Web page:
The Election Will Not Bring Redemption

In three weeks, Hillary Clinton is going to win the presidential election. And it’s going to drive me insane.

I’m a fanatical Hillary supporter. I voted for her in 2008 and was proud to do so again this year. I have no doubt the country will be better for her presidency, perhaps better than for Barack Obama’s.

That’s not why I’m going to lose my mind.

The 2016 election has exposed grave evils. Many of them were always with us, in the form of racism and sexism political professionals like me saw regularly but “normal” people never believed. But now it’s laid bare. Donald Trump got on the ballot by appealing to darkness within his supporters, and they eagerly answered.

But more than that, there is the evil of the candidate. Trump is a monster. Because he is rich and white, his monstrosity went more or less unnoticed until recently. But a handful of his victims found credibility in coming forward, and now more have.

And now we see that there is a hideously evil man who has a lot of money and power.

He’s going to lose. I’m going to hate it.

I learned the hard way that elections are not about righting wrongs. This is the story of how. Perhaps it will speak to you. Perhaps not. I’m not going to pretend to dispense wisdom. This is also a story of how I spiraled into alcoholism and despair. It’s not about me making good decisions.

It’s an ugly story, and it involves rape. If reading that will hurt you, then don’t read it. The victims will not appear. I can’t even begin to fathom their pain, and their story is not mine to tell anyway.

I’ve left out identifying details, although those close to me know this story already. There’s no news here.

It’s just about me discovering a monstrous evil, and trying to redress it, and things going horribly wrong.

— -

I had almost wrapped up the opposition report when my client called with a rumor about the target. Let’s call him Paul.

“I heard a rumor,” my client began. I rolled my eyes and started scrolling through Facebook.

Usually when my clients relay a rumor they’re excited. Not this time. If anything he seemed shaken.

“I just talked to a friend who used to work downtown out at a gym Paul owned,” he continued. “A lot of the time the guy would hang out there too. My friend says he bragged on multiple occasions that he would solicit women on the internet, Craigslist or whatever, he didn’t say where, to go ride on his brother’s boat with him. Then, again this is just what he said, that Paul does drugs with them, then rapes them. Once he said he threw a woman overboard afterwards.”

I paused. Pausing is helpful for not laughing when your clients say ridiculous things.

“I have no idea how I could even begin to look into this,” I said. “But I’ll see what I can do.”

“Great, thanks.” He hung up.

I sighed, logged into Lexis-Nexis and started looking for the fastest way to prove that this rumor was false or at least unprovable so that we could all get on with our lives. Opposition researchers often do that when presented with time wasters: we look for reasons it’s false, so that we can stop looking, instead of reasons it’s true. It’s just faster that way.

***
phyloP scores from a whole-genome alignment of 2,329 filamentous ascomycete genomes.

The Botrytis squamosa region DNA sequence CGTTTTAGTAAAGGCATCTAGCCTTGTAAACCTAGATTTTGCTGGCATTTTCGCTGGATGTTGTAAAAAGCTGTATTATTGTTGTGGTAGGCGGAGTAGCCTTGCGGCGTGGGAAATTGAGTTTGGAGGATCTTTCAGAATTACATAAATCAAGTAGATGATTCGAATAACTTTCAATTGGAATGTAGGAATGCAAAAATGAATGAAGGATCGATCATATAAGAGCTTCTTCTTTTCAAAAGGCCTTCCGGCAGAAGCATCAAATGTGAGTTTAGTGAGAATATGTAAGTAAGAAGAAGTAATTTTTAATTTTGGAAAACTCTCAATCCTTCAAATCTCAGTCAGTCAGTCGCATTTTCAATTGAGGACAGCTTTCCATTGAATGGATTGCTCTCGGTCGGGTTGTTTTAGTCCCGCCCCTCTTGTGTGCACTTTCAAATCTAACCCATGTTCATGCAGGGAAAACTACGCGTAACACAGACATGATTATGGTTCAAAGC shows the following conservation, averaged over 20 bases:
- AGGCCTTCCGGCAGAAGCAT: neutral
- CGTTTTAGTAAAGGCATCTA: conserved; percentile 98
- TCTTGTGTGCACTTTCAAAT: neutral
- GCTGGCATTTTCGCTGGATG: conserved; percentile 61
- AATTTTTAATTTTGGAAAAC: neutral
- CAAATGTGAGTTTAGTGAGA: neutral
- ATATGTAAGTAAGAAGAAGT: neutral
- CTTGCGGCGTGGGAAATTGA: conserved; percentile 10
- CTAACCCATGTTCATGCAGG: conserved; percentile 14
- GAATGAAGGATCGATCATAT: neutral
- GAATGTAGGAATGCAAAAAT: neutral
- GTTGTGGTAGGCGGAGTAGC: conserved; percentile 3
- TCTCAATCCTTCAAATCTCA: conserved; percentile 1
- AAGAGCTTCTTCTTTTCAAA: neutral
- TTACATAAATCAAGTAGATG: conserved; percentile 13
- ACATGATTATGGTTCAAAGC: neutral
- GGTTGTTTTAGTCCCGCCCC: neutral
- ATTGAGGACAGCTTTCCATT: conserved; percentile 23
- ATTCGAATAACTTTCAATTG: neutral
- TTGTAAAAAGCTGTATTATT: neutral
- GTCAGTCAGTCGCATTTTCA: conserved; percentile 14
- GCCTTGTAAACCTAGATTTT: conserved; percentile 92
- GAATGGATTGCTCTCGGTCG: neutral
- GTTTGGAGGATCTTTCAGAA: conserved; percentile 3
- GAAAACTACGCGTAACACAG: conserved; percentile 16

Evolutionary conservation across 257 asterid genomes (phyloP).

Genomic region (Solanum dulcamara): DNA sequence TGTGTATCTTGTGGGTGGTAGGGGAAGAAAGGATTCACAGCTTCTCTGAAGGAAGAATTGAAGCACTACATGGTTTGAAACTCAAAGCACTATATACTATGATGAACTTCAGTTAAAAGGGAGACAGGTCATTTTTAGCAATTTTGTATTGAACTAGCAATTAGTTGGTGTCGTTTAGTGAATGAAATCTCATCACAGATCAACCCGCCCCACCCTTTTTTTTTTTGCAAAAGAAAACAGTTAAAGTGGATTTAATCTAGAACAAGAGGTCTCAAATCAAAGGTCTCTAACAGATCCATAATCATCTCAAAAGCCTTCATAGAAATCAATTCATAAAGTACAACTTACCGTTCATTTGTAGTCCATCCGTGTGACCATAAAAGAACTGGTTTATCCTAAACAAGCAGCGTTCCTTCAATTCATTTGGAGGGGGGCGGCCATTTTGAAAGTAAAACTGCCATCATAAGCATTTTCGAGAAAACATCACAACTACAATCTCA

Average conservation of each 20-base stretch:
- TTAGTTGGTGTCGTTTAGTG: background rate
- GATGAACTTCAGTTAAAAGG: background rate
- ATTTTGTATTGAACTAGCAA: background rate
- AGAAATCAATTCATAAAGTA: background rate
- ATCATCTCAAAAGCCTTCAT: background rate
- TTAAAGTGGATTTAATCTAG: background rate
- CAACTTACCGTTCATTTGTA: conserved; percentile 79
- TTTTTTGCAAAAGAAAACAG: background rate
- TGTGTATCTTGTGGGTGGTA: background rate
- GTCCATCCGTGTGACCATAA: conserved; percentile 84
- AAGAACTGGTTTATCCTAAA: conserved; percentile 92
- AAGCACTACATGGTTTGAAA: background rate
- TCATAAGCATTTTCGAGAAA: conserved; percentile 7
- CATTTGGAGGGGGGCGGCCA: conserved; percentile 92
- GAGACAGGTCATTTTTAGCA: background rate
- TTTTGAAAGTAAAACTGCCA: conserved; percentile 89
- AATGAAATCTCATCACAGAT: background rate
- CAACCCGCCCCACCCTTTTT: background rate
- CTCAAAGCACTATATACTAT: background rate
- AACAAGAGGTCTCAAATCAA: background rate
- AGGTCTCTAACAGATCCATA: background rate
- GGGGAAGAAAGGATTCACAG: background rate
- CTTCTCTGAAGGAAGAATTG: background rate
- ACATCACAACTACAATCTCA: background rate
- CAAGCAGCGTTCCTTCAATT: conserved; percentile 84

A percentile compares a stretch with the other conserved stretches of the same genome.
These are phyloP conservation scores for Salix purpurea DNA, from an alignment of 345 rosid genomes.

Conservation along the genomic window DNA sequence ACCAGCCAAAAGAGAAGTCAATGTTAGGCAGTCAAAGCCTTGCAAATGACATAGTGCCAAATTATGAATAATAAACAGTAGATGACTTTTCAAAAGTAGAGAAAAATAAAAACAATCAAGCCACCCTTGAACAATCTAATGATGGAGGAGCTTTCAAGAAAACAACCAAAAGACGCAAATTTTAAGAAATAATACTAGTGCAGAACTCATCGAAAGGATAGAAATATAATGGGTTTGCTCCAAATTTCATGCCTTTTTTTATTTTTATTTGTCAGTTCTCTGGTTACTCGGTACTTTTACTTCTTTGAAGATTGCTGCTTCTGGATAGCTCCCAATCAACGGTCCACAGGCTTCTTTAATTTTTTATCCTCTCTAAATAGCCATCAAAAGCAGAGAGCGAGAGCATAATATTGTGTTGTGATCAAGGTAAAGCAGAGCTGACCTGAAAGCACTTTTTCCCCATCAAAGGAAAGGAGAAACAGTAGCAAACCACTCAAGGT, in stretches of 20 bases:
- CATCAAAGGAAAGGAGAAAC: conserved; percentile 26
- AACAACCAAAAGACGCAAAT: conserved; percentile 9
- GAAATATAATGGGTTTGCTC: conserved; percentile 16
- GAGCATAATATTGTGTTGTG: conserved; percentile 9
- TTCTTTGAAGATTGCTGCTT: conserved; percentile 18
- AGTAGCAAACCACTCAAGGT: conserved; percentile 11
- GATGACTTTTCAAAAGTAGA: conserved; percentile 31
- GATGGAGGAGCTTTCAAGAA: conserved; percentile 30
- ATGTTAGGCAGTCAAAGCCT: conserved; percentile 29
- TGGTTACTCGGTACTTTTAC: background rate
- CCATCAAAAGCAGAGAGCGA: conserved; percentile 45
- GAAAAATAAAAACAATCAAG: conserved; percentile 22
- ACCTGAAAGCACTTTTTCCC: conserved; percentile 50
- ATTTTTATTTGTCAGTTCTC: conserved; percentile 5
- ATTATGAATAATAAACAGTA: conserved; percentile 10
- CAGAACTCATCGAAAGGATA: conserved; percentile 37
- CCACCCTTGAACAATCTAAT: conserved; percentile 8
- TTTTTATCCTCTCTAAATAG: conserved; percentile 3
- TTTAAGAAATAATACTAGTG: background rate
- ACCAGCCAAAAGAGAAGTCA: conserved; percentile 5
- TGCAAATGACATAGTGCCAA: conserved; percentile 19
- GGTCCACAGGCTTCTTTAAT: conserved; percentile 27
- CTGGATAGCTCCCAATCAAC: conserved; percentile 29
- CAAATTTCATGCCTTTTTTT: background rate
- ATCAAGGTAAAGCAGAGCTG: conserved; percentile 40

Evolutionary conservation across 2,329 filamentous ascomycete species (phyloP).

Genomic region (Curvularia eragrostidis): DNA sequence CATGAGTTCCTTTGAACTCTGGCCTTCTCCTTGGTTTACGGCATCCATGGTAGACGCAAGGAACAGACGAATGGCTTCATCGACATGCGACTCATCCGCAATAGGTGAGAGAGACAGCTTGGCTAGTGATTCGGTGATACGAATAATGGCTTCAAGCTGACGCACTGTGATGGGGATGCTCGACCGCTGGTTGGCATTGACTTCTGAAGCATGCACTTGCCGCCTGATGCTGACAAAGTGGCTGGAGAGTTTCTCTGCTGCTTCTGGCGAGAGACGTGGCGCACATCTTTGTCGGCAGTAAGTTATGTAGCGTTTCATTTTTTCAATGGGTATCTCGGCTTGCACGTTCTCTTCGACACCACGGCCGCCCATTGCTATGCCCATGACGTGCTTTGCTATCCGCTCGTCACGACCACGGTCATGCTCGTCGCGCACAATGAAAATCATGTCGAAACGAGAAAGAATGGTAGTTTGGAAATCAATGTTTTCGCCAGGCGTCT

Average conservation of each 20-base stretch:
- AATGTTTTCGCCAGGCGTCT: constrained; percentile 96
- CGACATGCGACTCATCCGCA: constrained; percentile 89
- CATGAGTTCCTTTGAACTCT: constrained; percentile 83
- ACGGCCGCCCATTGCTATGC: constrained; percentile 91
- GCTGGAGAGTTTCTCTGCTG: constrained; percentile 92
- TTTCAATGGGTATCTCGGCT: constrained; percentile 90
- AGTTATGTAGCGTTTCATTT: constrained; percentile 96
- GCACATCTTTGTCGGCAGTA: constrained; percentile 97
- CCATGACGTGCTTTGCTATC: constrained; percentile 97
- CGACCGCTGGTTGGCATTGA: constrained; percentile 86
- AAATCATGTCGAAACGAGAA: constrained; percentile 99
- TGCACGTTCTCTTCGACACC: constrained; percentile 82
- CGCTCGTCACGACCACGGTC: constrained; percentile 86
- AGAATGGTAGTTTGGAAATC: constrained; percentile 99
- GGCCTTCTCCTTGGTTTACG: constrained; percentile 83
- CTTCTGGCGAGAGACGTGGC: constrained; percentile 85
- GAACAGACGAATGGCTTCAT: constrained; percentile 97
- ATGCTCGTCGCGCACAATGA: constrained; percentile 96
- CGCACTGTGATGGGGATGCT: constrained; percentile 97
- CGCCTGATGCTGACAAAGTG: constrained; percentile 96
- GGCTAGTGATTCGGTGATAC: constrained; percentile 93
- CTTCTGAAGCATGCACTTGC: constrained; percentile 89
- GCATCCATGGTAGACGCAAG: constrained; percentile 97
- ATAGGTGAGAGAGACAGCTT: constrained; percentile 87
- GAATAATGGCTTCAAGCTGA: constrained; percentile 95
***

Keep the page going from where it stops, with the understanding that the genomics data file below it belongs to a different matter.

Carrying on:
First I focused on the brother. I knew he had one, but maybe he lived in another state, or even better far away from water.

His brother lived in the same city. And a boat registration showed up in his Lexis public records profile. It was colored bronze. For some reason that stuck with me.

Fine. The claim originated from a gym Paul allegedly owned. I hadn’t yet finished the legal/property section for his report, because there were a lot of lawsuits. I thumbed through several hundred pages looking at his various businesses.

He had owned a gym. It had been downtown.

I sighed. This was turning out to be more of an unprovable rumor than a false one. I hated those. It meant I had to do more work.

So I opened up his personal Facebook page, which he had left open for casual perusal and opposition researchers, and started the long, tedious process of clicking through every single one of his posts. They were full of spelling errors.

Then I got to comments on himself posing in a pumpkin patch, and my blood froze.

A woman had commented. “I prefer the ones of u on yr boat,” she had written. “Maybe I can see it!”

No.

No. This isn’t right. Rumors don’t work. They never work. This can’t be happening.

I scrolled back. This can’t be happening. She wanted to see his boat. I’m sure she’s a friend or something. I’m sure she chats with him all the time.

She never commented on his posts after that. As far as I could tell, she didn’t comment on anything after that.

No.

It was a fluke. It had to be a fluke. I found this in ninety minutes. Anyone could find this. Someone hates Paul and put this story together. I kept looking through his feed.

And then I saw another woman. And another.

The same thing happened. They stopped interacting with him after an invitation and/or interest in his brother’s boat.

I left the office for cigarettes. I smoked one, then another. Then I went back in and called my client and told him.

“…oh no.”

“Yeah,” I said.

“So it…it’s real.”

“Yeah.”

“Ok I need to…Jesus. I’ll think on this.” He hung up.